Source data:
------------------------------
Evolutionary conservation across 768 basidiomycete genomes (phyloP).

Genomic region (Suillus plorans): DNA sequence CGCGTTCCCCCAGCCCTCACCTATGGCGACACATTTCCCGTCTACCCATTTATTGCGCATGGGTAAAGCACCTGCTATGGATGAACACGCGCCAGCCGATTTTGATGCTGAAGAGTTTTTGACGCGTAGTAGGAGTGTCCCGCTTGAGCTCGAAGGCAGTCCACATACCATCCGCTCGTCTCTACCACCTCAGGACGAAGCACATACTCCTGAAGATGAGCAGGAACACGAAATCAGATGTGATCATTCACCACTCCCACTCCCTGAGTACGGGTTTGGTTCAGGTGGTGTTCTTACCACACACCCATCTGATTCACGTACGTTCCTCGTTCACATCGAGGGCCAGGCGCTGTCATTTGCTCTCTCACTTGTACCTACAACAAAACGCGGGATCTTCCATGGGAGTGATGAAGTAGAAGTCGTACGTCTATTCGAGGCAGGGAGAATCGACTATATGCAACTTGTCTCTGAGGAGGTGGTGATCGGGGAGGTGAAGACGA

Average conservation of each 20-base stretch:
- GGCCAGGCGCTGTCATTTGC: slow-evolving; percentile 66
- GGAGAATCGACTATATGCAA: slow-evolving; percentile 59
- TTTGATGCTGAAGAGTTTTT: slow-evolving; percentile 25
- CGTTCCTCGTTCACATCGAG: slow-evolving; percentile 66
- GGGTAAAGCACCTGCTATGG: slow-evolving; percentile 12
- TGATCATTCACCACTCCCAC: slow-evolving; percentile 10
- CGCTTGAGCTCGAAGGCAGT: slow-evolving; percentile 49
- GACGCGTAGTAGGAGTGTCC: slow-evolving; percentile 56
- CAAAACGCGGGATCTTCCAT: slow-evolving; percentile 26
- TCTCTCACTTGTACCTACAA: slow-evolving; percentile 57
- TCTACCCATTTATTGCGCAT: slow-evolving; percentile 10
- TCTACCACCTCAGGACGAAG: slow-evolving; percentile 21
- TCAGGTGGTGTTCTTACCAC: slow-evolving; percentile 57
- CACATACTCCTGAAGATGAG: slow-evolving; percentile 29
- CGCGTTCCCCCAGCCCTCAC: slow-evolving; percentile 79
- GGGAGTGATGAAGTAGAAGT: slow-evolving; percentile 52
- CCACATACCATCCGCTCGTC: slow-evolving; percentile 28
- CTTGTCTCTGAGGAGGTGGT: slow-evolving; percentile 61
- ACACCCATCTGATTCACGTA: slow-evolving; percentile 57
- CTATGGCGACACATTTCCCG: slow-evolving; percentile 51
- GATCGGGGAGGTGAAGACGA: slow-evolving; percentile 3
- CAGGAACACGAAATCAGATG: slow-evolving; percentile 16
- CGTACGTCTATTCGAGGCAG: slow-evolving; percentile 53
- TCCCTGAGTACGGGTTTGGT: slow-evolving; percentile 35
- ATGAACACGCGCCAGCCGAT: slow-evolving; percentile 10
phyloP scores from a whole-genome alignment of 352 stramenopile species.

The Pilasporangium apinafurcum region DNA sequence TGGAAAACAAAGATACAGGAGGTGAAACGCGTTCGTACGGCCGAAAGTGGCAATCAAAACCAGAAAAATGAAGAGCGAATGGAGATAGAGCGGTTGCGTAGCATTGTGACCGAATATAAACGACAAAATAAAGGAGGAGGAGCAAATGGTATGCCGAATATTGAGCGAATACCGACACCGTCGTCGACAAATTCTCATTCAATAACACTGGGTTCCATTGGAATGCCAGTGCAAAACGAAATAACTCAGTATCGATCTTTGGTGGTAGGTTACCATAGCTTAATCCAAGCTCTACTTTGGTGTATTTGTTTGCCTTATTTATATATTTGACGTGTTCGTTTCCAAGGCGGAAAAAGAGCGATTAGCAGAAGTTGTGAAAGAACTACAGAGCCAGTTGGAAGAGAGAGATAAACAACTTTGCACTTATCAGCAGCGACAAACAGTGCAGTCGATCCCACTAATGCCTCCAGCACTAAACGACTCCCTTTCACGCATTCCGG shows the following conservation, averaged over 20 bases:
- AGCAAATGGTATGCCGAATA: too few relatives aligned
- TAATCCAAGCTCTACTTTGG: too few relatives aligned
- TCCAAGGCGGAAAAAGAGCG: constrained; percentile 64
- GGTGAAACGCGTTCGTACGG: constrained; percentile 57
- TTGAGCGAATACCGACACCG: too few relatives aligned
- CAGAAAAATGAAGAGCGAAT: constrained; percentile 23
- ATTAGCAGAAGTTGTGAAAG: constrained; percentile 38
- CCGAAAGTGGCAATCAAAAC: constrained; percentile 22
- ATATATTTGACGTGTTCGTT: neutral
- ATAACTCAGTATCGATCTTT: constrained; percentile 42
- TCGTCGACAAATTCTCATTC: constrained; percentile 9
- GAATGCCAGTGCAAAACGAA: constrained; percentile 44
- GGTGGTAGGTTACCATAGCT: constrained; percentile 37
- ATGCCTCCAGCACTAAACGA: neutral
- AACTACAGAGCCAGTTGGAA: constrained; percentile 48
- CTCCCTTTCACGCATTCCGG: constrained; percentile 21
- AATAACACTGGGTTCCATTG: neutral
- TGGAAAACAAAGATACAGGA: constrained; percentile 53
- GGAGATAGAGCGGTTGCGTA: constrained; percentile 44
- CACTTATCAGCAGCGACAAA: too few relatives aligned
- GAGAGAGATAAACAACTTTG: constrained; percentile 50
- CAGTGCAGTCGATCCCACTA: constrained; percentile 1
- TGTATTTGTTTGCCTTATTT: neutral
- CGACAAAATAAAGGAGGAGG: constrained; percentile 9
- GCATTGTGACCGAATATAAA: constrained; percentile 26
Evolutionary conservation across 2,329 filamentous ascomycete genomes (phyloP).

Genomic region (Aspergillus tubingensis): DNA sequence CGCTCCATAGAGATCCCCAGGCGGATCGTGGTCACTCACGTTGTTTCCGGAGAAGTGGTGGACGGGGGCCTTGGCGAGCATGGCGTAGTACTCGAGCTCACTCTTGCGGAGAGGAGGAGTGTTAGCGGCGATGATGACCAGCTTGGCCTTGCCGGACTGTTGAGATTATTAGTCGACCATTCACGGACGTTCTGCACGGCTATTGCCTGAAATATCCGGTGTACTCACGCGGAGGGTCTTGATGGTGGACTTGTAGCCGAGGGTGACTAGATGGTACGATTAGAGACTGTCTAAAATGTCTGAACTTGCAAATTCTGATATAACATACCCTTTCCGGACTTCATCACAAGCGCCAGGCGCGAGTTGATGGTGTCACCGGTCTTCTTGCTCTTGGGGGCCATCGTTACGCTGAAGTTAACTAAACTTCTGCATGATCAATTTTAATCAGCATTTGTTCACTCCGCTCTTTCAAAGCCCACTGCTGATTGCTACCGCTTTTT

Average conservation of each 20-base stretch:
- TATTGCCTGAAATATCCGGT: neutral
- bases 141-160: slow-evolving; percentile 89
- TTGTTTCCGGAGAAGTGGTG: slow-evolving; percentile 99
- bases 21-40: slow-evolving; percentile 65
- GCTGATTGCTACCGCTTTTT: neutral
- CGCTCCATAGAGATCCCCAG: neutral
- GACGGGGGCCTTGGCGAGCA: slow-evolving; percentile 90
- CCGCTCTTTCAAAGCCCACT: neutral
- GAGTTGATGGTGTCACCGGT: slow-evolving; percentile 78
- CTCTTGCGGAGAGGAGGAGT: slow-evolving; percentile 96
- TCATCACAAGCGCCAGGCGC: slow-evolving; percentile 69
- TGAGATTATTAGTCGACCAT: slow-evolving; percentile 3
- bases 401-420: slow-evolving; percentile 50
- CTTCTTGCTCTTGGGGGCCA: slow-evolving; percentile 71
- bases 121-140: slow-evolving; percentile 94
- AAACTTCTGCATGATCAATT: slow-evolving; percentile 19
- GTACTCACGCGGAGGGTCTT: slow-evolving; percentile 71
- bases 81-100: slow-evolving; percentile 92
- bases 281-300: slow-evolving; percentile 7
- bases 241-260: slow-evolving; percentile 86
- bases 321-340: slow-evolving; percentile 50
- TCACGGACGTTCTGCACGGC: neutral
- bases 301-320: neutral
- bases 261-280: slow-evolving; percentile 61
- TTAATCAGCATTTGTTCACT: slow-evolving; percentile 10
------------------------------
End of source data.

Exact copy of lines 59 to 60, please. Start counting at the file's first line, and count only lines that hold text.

- TATTGCCTGAAATATCCGGT: neutral
- bases 141-160: slow-evolving; percentile 89